Jim Corsi is a pitcher who, despite having terminal cancer and just months left to live in 2008, stared down his disease like he did MLB hitters. Still going strong today with the Red Sox – albeit as an assistant coach – Corsi continues to inspire people around him by never losing focus on life’s true reason: family.

Jim Corsi, former Red Sox and Athletics pitcher, stared down terminal cancer like he did MLB hitters.

Jim Corsi saw his fair share of stare-downs during his ten years as a relief pitcher in the major leagues. None was larger than the one he faced when he retired from the game. Corsi, 60, died early Tuesday morning following a battle with liver and intestinal cancer. He pitched for five Major League Baseball clubs, including the Boston Red Sox and Oakland Athletics. He recently confronted the deadly disease like any other strong hitter, insisting that he was “at peace” with his prognosis.

Jim Corsi thought he was unstoppable.


Jim-Corsi-1-1024x664 The Boston Red Sox’s Jim Corsi throws a pitch at City of Palms Park in Fort Myers, Florida, during a spring training game against the Minnesota Twins. Allsport/Brian Bahr

The New York Yankees selected Corsi in the 25th round of the 1982 MLB Draft. The 6-foot-1 right-handed reliever was released by the Yankees in 1984, but he remained in the minors until June 2008, when he made his big-league debut with the Athletics. In a 4-1 defeat to the Milwaukee Brewers, he threw a scoreless inning with a walk and a strikeout.

Corsi played with the A’s for five years, winning the World Series in 1989. Corsi has a 13-9 record as a middle reliever with Oakland. He finished with a 2.75 ERA and five saves. After his third stint with the Athletics, he joined the Red Sox in 1997. Corsi was 9-7 with a 3.35 ERA and two saves at Boston.

When he was younger, the former pitcher chastised himself for not getting examined. He sought to teach others this difficult lesson.

Corsi recently told WBZ-TV, “I had liver cancer, stage four, and colon cancer.” “When I was younger, I made the error of not having a colonoscopy.

“I should have gone ahead and done it.” Don’t wait if you’re out there. Don’t be a fool. I was a professional athlete who believed I was unstoppable and unstoppable. You aren’t. Cancer does not discriminate against anybody.

“Don’t wait, that’s my message. You don’t want to find yourself in this situation. You’ll be OK if you receive it soon enough.”

Jim Corsi stated he felt ‘at ease’ after learning he had cancer.

Following his diagnosis, Corsi realized he didn’t have much time. His family planned an unique wedding for his eldest daughter Julianne a few months ago only so that he could lead her down the aisle. That was the most important time in his life.

Julianne said, “It was the most crucial thing he could have done.” “It was just so wonderful and profound.” It was incredible.”

Corsi was looking forward to meeting his first grandson.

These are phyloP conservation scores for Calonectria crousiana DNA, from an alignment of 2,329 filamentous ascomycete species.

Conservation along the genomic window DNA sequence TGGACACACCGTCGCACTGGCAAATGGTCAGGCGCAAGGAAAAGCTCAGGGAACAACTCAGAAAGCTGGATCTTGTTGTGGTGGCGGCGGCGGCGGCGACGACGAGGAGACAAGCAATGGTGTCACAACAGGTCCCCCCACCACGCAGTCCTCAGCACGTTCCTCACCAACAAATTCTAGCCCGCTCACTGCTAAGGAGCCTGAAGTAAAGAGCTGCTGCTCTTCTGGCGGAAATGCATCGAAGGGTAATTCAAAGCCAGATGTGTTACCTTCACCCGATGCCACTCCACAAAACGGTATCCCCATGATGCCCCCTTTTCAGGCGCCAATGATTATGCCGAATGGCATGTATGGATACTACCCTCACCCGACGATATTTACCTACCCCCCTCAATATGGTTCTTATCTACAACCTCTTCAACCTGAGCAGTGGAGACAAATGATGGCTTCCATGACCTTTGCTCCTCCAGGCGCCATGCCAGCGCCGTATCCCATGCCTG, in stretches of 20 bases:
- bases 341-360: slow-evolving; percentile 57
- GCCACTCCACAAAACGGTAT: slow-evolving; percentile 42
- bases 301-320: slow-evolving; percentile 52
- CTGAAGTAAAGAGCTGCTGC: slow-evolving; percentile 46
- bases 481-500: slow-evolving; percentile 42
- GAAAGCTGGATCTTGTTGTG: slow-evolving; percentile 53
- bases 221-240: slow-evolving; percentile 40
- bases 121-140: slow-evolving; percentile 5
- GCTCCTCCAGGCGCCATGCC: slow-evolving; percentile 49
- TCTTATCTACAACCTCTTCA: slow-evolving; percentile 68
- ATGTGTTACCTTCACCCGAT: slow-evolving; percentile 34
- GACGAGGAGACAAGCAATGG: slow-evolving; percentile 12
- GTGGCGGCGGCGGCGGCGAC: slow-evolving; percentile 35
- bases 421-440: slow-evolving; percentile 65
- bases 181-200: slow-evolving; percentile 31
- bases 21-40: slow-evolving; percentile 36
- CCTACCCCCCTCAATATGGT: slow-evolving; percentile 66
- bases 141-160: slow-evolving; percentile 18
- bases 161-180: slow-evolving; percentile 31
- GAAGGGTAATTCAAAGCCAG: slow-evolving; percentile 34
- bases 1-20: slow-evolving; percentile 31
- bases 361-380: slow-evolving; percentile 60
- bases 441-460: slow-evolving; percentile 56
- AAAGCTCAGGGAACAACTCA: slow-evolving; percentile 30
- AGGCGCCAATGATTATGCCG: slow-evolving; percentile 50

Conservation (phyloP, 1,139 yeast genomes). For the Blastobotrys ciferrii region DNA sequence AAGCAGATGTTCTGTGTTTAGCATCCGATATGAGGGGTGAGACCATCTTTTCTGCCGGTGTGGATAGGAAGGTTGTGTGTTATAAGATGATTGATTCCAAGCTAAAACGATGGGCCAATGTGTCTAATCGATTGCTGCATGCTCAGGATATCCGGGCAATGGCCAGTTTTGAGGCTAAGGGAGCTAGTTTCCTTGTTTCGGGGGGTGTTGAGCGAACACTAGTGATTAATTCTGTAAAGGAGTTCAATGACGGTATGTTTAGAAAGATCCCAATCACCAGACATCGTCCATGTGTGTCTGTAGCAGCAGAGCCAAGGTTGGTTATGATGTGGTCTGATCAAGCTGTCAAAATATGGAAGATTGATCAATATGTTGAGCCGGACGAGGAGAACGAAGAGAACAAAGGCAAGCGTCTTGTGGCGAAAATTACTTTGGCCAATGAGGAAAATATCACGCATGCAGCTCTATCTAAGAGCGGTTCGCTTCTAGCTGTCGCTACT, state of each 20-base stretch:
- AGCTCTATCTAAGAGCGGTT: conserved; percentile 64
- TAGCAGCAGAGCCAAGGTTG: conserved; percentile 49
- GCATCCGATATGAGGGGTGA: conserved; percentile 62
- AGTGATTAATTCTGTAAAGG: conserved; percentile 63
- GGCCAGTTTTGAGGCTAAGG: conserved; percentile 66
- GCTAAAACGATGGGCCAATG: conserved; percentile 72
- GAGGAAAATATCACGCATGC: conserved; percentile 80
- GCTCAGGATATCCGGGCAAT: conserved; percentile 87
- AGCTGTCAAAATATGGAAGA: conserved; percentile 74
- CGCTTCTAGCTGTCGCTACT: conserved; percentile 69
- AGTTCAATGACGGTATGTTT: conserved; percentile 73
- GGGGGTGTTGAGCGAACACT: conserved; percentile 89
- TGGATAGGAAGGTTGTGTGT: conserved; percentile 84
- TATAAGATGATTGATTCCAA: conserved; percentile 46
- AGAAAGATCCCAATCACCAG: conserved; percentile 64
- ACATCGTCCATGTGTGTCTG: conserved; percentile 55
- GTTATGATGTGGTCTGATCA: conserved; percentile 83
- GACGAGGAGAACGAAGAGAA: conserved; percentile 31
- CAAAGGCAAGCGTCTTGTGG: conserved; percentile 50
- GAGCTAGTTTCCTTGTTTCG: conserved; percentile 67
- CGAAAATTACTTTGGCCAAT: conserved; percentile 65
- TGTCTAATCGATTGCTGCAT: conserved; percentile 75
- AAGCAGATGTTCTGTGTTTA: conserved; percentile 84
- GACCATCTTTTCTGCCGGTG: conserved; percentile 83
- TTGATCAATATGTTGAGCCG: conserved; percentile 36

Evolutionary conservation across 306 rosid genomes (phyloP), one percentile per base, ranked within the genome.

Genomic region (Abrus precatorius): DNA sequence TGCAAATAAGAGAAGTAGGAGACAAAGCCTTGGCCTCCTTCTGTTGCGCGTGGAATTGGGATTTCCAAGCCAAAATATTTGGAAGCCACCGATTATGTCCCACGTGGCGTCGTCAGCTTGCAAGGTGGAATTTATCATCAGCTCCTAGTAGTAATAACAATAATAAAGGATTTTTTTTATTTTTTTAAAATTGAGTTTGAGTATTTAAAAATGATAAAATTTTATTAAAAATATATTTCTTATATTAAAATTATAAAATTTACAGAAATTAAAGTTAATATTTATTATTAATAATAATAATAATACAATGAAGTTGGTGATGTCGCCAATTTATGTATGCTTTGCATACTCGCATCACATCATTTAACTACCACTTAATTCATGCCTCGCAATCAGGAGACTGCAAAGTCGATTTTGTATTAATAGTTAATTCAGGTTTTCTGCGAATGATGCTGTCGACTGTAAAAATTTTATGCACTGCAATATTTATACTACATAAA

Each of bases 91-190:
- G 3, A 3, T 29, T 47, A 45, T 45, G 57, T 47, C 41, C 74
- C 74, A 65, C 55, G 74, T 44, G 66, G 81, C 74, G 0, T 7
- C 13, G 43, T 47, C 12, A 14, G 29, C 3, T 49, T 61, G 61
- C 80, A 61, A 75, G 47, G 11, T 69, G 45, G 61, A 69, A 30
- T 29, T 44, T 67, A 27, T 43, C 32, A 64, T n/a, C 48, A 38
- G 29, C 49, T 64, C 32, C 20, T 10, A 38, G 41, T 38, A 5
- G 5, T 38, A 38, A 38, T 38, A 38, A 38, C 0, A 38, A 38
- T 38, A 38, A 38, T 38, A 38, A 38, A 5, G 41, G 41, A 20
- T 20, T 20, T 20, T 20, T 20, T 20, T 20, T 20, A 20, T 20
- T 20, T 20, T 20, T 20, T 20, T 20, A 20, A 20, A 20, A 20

Corsi described his family as “everything.” “I need more time.” I’m not ready to go just yet. My children are young, and they will have children. “I’d want to see a grandchild.”

Corsi informed WBZ-TV Sports Director Steve Burton, a close friend, that he was “at peace” before he died.

Corsi said, “I’m at peace.” “I know I’ll go to a better place if I die.” I pity everyone I’ll be leaving behind.”

📹 Jim Corsi, a former #RedSox pitcher, died Friday night after a battle with cancer. Jim wore a microphone for us at Fenway Park at our 2004 home opening, and this video captures his warm demeanor well. pic.twitter.com/CdCFmm0dLh #WBZ

January 4, 2022 — Joe Giza (@JoeGiza)

Corsi was well-liked, witty, and always put his family first, according to relatives, former teammates, and members of the media. He may not have been an All-Star on the field, but he was unquestionably one off it.

Curt Schilling, a former Red Sox pitcher, tweeted, “Thoughts and prayers to old teammate and friend Jim Corsi.” “He’s funny, talented, and has a nice heart.” My buddy, I’m thinking about you.”

“He’s not just your buddy; he had like 24 other pals on the team, which not many men had,” Dennis Eckersley, a former teammate, told Michael Silverman. “Jim was quite pleasant to everyone.”

Corsi was the nicest guy in sports, said to Mike Lefkow, who covered him while he pitched in Oakland.

“Many of you won’t remember former A’s reliever Jim Corsi,” Lefkow said on Twitter, “but for those of us who covered him, I can’t imagine there being a more wonderful person being in athletics – high school, college, or pro.”

Corsi leaves behind a lovely family and a large circle of friends. At the age of 60, he left us much too soon.

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“Jim Corsi, Former Red Sox and Athletics Pitcher, Stared Down Terminal Cancer Like He Did MLB Hitters” is a quote from Jim Corsi who was diagnosed with terminal cancer. The quote is a testament to how he faced his disease as if it were an opponent in the game of baseball. Reference: boston baseball team.

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